Read Part One first!
We left off with:
If I were not a physicist, I would probably be a musician. I often think in music. I live my daydreams in music. I see my life in terms of music . . . . I cannot tell if I would have done any creative work of importance in music, but I do know that I get most joy in life out of my violin – Albert Einstein
This bit about all these musicians in the tech industry really bugged me. It seemed like there was some sort of left-brain/right-brain confusion going on there. Then one night, I woke up a 3am, sat bolt upright and yelled, “It’s binary! It’s binary! It’s all binary! No – wait! It’s octal, too!”
[My wife at the time was quite upset by this little rant for some reason] Most of us know that most computer language is represented in binary, octal, and hexadecimal notation. Amazingly enough, written music in the horizontal plane (time) is binary, and in the vertical plane (intonation) octal. In a broad sense, the written language of both music and computers is the same.
Now that I claimed that bit of trivia, I found absolutely no use for the knowledge. I do believe, though, that it has something to do with the affinity of musicians to the field of computers.
And now we get to physics – specifically string theory – and language, the subject of this post. Yes, I know that the word “music” (not “language”) is in the title. But music is, in fact, another of mankind’s languages. Music is quite distinct from sound, and this distinction is based on tonality. The notes of music have specific tonal harmonics. The harmonics may be different (eastern vs. western, for instance), but are always present. Even atonal music uses notes from the harmonic overtone series, and may intentionally distort the pitch to produce a specific effect. Without the harmonic background, it would just be another noise.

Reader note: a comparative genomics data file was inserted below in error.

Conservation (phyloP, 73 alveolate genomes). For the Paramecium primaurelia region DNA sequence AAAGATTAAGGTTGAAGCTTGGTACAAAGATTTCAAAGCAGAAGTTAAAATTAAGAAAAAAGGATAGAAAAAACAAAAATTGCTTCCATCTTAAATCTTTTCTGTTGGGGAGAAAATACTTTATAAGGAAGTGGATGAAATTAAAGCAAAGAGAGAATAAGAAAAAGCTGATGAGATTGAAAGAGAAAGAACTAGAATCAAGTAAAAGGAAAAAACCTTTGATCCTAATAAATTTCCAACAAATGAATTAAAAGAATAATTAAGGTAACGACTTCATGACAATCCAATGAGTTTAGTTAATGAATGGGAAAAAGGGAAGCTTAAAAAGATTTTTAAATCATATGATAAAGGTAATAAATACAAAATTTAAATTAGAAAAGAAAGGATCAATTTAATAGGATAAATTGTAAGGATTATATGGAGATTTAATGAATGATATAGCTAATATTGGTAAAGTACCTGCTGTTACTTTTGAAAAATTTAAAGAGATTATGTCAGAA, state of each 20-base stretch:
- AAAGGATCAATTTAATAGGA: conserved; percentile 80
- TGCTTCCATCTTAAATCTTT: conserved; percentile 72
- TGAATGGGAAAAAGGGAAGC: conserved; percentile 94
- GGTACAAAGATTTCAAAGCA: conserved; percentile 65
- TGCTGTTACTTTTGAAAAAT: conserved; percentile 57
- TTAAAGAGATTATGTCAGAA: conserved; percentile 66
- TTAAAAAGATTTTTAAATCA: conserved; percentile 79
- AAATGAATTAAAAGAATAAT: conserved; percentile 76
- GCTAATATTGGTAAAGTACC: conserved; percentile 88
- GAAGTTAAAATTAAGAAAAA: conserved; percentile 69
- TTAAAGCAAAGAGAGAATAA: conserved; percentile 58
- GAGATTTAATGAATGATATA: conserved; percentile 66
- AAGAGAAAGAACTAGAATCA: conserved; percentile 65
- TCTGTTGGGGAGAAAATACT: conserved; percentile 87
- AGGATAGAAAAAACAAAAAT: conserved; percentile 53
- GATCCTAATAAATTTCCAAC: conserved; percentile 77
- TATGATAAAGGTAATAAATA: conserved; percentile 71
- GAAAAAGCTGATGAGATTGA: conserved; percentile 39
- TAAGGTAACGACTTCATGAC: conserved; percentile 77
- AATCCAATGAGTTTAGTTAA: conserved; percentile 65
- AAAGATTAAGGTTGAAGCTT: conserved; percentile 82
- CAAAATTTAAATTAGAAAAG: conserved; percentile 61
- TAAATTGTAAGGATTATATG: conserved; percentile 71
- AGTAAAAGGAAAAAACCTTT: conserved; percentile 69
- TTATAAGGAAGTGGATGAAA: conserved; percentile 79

So, here is the interesting bit. String theory is based on harmonic overtones. Somebody noticed that particular states of energy could be represented by a vibrating string, like a plucked guitar string (very tiny, though!). A guitar string – basically a one dimensional object – vibrates in two dimensions. It has a limited number of harmonics. However, if you joined the ends, making it a two dimensional object (donut shaped) it now has the ability to vibrate in three dimensions and produces a much more complex harmonic series. As we expand out mathematical knowledge of these strings, we find that we can account for observed energy states by determining how many dimensions are required to produce the required vibrations. This is how we end up with 11 dimensions. We need a string with that many dimensions to account for the different states of matter (energy) we observe.
I pointed out in The Physics of Success that even though most people don’t think of themselves as traveling through a fourth dimension, our language refers to time as a dimension through which we travel. Language was well established prior to Albert Einstein’s Theory of Relativity, and until then nobody thought in those terms, even though everybody spoke in those terms. We talk about fictional time travelers as moving forward and backward through time. We say time passes. We describe time as passing quickly or say time slowed down. We instinctively use spatial coordinates to describe a location and, for lack of a better word, time. I’ve always thought that even though we humans had no idea that time is a dimension, we insinctively shaped our language to reflect the way things actually are.
And now I’m wondering if our inexplicable fascination with music is an instinctive reflection of the basic harmonics of nature as quantified in string theory.
And, of course, that would explain the affinity that physicists, mathematicians, and technologists in general have for music.